Figure 3. The side plane or sagittal plane is poorly understood in navigation. Blindly following the instructions of the computer can result in notching or taking too much off the front of the femur.


Figure 4. The rotational axis of the the femur is poorly reproduced in traditional navigational protocols.

Patients in Asia have a strong tendency to develop bowing of the tibia or tibia vara. This odd deformity results in the axis of the tibia exiting on the outside of the knee relative to other 'normal' knees that should exit at the centre. It requires the surgeon to circumvent this problem by modifying the templating (registration) at which point the rotational and sagittal data becomes unusable in my experience. 


Figure 5. Again in Asian patients, the tibia tends to be bowed. This results in the process of navigation being misled (yellow line) and causes implants to be put in the wrong position.

With all these caveats it has been shown that with appropriate modification, the axes are best achieved with navigation. Unfortunately it is also true that this has no been shown to make a difference clinically. There are other problems with navigation including fractures due to pin placement.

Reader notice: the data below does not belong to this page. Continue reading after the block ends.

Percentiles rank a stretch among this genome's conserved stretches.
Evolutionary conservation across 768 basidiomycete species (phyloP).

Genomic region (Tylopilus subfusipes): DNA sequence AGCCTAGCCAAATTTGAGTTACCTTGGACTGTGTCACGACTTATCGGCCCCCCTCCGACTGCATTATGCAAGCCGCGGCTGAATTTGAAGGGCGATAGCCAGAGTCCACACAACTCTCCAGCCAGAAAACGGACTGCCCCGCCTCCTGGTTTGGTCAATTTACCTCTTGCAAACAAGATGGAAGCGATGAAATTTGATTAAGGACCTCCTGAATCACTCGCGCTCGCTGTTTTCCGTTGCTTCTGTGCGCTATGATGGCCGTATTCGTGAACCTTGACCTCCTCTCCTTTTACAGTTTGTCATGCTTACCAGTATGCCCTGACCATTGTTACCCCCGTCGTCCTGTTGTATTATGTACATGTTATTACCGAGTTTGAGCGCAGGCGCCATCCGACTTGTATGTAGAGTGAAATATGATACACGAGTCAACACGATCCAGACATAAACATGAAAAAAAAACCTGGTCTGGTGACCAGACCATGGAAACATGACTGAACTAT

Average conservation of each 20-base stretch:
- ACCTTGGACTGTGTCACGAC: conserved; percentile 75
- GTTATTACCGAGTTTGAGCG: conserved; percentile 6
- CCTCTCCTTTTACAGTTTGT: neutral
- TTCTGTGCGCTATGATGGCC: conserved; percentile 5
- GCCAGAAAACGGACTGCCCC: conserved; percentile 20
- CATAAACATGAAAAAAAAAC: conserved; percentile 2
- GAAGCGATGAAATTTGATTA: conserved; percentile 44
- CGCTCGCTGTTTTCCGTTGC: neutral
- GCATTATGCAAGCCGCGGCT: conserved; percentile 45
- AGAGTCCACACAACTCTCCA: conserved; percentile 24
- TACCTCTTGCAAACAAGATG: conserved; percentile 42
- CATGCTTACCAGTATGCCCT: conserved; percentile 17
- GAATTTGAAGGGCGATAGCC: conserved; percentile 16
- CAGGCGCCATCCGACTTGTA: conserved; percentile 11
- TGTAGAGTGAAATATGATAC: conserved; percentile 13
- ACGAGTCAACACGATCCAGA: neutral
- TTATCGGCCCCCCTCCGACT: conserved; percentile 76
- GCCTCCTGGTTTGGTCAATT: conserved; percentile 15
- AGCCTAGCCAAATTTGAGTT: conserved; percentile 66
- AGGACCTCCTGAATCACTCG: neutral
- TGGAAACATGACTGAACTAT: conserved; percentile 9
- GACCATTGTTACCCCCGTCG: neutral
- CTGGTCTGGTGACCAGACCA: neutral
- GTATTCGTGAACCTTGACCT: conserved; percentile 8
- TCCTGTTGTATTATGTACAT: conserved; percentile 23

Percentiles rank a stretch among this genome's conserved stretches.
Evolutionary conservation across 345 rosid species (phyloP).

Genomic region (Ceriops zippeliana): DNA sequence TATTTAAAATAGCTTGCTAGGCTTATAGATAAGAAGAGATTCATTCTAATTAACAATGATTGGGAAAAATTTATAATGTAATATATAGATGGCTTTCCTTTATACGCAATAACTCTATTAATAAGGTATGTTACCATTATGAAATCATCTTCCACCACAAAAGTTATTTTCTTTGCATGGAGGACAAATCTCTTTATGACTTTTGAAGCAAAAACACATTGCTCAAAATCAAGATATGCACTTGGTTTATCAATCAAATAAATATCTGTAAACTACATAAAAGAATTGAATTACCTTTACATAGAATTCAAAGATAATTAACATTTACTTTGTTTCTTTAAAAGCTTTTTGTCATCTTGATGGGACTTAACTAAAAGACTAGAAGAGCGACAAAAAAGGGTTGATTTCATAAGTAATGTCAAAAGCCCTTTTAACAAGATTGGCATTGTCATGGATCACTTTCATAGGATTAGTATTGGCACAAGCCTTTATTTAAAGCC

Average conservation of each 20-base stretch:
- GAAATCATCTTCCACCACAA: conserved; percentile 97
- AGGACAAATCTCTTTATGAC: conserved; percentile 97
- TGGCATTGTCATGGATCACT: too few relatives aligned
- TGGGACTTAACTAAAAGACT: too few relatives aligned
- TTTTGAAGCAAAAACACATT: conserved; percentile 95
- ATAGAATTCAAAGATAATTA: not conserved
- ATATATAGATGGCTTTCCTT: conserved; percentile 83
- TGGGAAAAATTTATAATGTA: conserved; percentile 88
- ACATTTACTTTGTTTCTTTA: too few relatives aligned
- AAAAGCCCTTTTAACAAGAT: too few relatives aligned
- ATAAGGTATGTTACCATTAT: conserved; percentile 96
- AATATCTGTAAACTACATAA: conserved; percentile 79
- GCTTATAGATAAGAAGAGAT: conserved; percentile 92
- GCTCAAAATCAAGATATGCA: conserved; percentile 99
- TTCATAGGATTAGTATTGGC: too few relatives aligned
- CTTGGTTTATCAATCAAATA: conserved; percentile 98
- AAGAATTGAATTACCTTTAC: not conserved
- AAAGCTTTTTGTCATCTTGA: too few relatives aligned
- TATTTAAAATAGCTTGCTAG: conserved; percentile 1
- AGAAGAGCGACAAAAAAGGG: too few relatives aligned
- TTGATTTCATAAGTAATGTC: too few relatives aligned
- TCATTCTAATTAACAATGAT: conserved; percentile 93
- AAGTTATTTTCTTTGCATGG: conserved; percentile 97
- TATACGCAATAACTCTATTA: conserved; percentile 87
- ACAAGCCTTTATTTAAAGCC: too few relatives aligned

Summary

   

Desirable qualities of a good knee replacement

Does navigation provide this quality?

Speed

No

Reduced blood loss

Equivocal

Reduced cost

No (irony is that it is less cost effective in the smaller 

unit that needs it)

Reduced complications

Probably makes little difference but adds new 

complications to the list

Good looking x-rays

Only in the coronal plane

Improved performance

No

The ability to handle more complex cases

Probably but stemmed implants have inherent alignment and are independent of navigation


 

Variations on the theme